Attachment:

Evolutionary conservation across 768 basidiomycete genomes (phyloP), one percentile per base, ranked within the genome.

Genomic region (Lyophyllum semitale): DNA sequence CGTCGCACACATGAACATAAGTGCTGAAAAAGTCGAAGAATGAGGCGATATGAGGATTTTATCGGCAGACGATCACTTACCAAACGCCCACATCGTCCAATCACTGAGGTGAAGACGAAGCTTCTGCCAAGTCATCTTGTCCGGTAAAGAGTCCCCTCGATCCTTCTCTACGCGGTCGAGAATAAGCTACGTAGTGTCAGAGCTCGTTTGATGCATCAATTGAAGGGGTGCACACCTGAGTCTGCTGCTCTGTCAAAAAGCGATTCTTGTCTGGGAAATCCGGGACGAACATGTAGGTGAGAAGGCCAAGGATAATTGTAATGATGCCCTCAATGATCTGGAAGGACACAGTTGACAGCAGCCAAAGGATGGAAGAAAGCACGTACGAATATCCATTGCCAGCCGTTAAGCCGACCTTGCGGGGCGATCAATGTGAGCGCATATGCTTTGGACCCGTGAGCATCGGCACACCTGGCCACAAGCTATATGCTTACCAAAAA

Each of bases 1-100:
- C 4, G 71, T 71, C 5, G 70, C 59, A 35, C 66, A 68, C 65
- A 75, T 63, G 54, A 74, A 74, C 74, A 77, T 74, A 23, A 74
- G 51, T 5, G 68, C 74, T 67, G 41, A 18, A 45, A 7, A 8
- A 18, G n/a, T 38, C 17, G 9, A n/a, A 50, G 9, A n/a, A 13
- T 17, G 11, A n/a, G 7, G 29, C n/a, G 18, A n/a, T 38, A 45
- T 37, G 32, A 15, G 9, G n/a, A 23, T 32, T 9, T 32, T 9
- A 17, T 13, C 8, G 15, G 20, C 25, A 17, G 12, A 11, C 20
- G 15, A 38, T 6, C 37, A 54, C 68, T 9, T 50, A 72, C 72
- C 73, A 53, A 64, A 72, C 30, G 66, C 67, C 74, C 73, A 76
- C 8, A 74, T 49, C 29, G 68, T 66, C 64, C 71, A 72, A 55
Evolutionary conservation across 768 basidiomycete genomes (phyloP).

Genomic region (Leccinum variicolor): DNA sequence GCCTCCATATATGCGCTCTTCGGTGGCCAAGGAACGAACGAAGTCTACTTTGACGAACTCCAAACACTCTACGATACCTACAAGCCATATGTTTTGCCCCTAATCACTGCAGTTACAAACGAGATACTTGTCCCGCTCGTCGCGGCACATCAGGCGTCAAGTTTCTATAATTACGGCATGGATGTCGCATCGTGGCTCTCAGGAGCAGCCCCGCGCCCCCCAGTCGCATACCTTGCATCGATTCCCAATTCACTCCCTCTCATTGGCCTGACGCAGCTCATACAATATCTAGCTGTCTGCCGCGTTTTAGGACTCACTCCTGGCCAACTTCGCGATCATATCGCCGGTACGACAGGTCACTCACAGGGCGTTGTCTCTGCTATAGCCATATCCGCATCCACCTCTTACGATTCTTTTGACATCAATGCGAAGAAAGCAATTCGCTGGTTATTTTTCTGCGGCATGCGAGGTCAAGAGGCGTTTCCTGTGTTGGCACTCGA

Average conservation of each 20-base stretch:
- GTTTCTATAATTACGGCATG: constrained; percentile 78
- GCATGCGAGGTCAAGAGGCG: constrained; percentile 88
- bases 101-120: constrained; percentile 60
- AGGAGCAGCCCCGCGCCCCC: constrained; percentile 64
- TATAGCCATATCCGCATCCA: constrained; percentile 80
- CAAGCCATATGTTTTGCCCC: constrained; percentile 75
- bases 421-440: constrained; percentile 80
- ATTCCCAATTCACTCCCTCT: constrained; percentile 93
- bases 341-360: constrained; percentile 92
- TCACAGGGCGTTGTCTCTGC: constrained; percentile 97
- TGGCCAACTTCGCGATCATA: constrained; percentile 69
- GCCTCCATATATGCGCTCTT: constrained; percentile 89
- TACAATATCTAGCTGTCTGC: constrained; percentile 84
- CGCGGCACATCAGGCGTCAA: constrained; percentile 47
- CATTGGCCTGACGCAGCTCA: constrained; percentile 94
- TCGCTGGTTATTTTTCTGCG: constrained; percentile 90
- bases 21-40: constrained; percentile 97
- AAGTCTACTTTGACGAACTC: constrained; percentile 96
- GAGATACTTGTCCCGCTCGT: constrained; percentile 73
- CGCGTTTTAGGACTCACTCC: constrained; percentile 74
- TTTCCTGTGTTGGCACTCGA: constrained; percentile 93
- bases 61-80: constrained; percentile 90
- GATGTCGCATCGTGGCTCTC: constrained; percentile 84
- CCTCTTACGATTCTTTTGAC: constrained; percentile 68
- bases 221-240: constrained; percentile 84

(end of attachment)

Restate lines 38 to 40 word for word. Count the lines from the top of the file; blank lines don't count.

- bases 61-80: constrained; percentile 90
- GATGTCGCATCGTGGCTCTC: constrained; percentile 84
- CCTCTTACGATTCTTTTGAC: constrained; percentile 68